Back in mid-December, Golden State Warriors coach, Steve Kerr took a risk. He messed with Stephen Curry’s minutes. After two MVP awards, and more accolades than I care to list here, Stephen Curry got bumped out of his normal rotation. Instead of playing the entire 1st and fourth quarters, Curry has recently been used to anchor the second unit and then blended back in for the closing minutes of quarters.
What this means is that he is now “staggered” from Kevin Durant more often, something that the team has played with multiple times - sometime choosing to pair the two together almost exclusively. The problem is that it leaves the team vulnerable when both players sit, so the Warriors have generally feathered the rotations so that at least one of the two is on the court at all times - with Durant generally carrying the second unit, along with Klay Thompson. But now Curry is being used to anchor the second unit, over Durant or Thompson.
This is a big change, but one that the Warriors coaching staff feel is necessary.
Steve Kerr on his new rotation: “The whole idea is to stagger Steph and KD the best we can. We didn’t do it much the last couple years, but we had a different team. This year’s team, we feel strongly we have to stagger.” pic.twitter.com/41aoT1So4m— Anthony Slater (@anthonyVslater) January 4, 2019
The change to Curry’s rotation has left many fans perplexed because it feels like we are unnecessarily hamstringing our fourth quarters by sitting him right in the middle of some of the most important moments. In a game that was essentially tied, Steph Curry was sitting on the bench with five minutes left in the 4th quarter.
But more than that, the team seems to be struggling to find their flow like this. Curry comes out with the second unit and goes and does his thing, then sits in the middle of the quarter, and then re-emerges with the closing unit.
In each of these installments, it feeds into the sort of “my turn, your turn” that contributed to the late game struggles last night against the Houston Rockets. It’s still experimental, but one that many fans would like to stop immediately.
What is Curry’s preference?
Anthony Slater already cornered Kerr, Durant, and Curry back in 2017 for quotes in an excellent article covering what does, and doesn’t work. Curry, who has labored through being benched in favor of Acie Law before getting handed the keys to the franchise didn’t quibble much. He has a clear preference:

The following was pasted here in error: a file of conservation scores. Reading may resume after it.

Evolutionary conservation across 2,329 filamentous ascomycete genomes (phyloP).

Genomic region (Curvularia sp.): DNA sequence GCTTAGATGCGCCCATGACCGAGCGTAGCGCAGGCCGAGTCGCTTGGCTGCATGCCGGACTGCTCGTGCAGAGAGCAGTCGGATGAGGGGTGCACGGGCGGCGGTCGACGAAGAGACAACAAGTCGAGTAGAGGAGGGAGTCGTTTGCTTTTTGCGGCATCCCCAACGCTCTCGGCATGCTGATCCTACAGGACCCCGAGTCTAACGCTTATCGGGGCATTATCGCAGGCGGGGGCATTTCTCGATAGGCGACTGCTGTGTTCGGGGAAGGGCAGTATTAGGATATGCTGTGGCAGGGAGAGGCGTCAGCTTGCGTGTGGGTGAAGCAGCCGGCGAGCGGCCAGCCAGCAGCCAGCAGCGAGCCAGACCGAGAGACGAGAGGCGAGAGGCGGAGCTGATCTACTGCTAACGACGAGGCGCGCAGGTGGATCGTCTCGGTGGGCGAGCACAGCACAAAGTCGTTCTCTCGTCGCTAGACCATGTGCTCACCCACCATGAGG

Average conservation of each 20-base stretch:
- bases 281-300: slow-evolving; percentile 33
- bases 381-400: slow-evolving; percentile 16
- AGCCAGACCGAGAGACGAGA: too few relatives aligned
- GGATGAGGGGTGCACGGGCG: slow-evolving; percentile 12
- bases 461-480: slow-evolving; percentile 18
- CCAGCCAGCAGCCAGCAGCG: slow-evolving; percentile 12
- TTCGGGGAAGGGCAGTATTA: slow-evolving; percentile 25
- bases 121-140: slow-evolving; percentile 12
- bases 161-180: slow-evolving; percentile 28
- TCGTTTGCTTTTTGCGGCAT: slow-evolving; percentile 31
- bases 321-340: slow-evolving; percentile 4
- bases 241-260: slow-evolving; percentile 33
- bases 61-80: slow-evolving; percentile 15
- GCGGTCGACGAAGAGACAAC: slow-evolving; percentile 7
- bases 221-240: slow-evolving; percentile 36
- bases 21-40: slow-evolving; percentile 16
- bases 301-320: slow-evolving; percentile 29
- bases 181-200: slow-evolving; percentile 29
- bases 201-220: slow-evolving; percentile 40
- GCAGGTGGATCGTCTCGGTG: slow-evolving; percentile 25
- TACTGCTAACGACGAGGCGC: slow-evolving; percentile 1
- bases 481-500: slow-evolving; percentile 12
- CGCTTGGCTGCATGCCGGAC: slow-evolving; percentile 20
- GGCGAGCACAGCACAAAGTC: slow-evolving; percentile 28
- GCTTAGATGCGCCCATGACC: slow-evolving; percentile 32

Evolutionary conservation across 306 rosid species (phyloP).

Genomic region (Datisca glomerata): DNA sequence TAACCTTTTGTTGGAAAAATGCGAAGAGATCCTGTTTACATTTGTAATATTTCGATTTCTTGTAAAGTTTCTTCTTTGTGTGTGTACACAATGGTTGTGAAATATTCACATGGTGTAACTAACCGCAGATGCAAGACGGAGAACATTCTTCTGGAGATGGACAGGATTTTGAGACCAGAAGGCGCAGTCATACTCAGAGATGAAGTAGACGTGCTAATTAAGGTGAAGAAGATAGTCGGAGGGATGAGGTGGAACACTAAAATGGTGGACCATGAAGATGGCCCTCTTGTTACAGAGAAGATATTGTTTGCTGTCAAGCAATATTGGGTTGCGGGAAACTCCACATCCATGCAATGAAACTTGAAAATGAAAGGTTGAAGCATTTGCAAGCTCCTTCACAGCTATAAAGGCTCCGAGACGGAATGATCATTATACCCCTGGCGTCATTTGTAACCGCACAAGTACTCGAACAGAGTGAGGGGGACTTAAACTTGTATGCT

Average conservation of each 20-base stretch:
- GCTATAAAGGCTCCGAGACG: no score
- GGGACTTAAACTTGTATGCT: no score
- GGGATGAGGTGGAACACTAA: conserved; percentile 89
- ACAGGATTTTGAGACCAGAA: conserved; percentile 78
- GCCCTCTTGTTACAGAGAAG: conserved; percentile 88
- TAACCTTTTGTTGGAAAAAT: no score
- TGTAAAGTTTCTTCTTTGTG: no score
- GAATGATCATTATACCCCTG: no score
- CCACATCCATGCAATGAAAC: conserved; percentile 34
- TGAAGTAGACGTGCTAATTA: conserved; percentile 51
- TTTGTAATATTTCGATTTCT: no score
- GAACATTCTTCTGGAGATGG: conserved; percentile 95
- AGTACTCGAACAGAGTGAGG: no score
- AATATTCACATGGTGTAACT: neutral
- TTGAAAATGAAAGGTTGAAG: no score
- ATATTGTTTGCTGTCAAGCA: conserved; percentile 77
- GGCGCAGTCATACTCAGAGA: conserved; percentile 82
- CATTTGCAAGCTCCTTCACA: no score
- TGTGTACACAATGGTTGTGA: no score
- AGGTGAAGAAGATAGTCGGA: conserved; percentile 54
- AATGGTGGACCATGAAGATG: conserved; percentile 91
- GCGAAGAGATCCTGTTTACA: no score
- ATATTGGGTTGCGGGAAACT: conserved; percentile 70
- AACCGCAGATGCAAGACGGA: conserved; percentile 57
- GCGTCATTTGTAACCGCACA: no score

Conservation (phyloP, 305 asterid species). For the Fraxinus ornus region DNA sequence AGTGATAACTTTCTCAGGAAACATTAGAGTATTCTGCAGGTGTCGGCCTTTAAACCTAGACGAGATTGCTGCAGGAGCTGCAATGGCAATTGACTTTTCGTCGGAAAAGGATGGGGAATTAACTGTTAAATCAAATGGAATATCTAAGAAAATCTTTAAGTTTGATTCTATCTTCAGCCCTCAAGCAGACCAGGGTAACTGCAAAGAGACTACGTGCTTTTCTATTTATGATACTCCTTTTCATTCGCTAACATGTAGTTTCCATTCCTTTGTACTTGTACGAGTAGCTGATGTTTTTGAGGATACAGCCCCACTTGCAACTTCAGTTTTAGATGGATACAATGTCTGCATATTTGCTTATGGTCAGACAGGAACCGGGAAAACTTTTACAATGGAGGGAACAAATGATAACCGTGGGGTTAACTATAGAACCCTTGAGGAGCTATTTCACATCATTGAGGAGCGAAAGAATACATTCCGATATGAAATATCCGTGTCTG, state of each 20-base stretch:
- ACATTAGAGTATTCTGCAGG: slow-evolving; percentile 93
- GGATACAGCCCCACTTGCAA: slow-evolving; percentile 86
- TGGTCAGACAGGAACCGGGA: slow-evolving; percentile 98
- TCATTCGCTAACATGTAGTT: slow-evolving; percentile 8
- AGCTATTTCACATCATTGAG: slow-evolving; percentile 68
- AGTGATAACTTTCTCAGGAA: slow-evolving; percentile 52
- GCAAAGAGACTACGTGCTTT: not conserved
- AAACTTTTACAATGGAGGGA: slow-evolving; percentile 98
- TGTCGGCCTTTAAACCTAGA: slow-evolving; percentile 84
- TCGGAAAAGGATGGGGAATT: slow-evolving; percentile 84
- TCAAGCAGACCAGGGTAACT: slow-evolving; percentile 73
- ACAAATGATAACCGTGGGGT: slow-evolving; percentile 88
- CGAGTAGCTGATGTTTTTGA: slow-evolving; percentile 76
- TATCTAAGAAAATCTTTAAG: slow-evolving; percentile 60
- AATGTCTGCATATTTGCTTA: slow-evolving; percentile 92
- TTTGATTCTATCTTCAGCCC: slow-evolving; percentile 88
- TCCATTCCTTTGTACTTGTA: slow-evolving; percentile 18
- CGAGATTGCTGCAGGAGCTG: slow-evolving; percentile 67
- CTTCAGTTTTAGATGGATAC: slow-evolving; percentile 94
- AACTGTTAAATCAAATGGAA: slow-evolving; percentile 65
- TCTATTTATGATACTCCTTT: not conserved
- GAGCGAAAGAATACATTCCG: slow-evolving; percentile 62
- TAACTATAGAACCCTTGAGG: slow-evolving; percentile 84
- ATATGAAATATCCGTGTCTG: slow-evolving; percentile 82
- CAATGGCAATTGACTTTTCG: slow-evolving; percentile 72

“I’ve experienced it all,” Curry said. “But my preference is to, no matter what my minutes are, play all the way through (the quarter) and then come out for a chunk.”
Back in 2017, when Slater was getting those quotes, Kerr was hesitant to mess with Curry’s minutes, but as he says in the post-game presser posted above, this year’s team was having problems. My guess is that Kerr needed to get Thompson back into a more natural role, rather than trying to be a driving force that would come in and carry the scoring and playmaking load for the second unit. Curry, running the perimeter with Shaun Livingston serving as a post-centric secondary ball-handler seems like a much more capable pairing - especially when matched up with a couple of shooters who hustle for rebounds in Jonas Jerebko and Alfonzo McKinnie.
Is it really the rotations though?
Kerr’s ultimate compliment to any player is asking them to do more, so of course Curry was a solution that Kerr turned to.
But at what cost? One important final note here to discuss: what if it’s how Curry is being used, rather than the change in substitution patterns that’s holding him back?
Watching Harden jack up a ton of shots on high usage makes many fans ponder what Curry’s game would look like under a less egalitarian sensibility.
The Warriors lost last night because of poor play, it’s hard to single out one singular reason for it, but that doesn’t mean that we can’t at least think about it. Should Curry have the ball in his hands more?
Is this new rotation here to stay, or a failed experiment?
This poll is closed
Free Curry!! Change the rotation!
Who cares? Forget the rotations, give Steph the ball more!
Nah, we good. Have you seen how many rings Steve Kerr has??
According to basketball reference, Curry and James are both putting up a similar(ish) number of shot attempts (27 for Curry, 30 for Harden) per 100 possessions. But where the real discrepancy is shown is in usage - which is an estimate of the number of possessions used by a player while on the floor.
For Harden, that number is an astronomical 38% (up from an “also high” value of 36% last season). Curry? He uses just about 31% of the teams possessions. While those three missed shot attempts hurt, the real damage is associated with what Curry can’t do - namely, destroy defenses - without the ball in his hands.
It’s the height or irony, but also fitting for how this season has gone. Curry, once freed by Kerr to play off the ball more en route to his first MVP award may now need to flip a 180 and go back to being the full time point guard that this team needs.
Some situational clock management errors by the Warriors last night— Anthony Slater (@anthonyVslater) January 4, 2019
-2:20 left, up four, 15 on shot clock, pull-up 3
-1:11 left, up six, 15 on shot clock, pull-up 3
-54 seconds left, up three, 14 on shot clock, pull-up 3
Missed all three pic.twitter.com/Fr2CLUonTD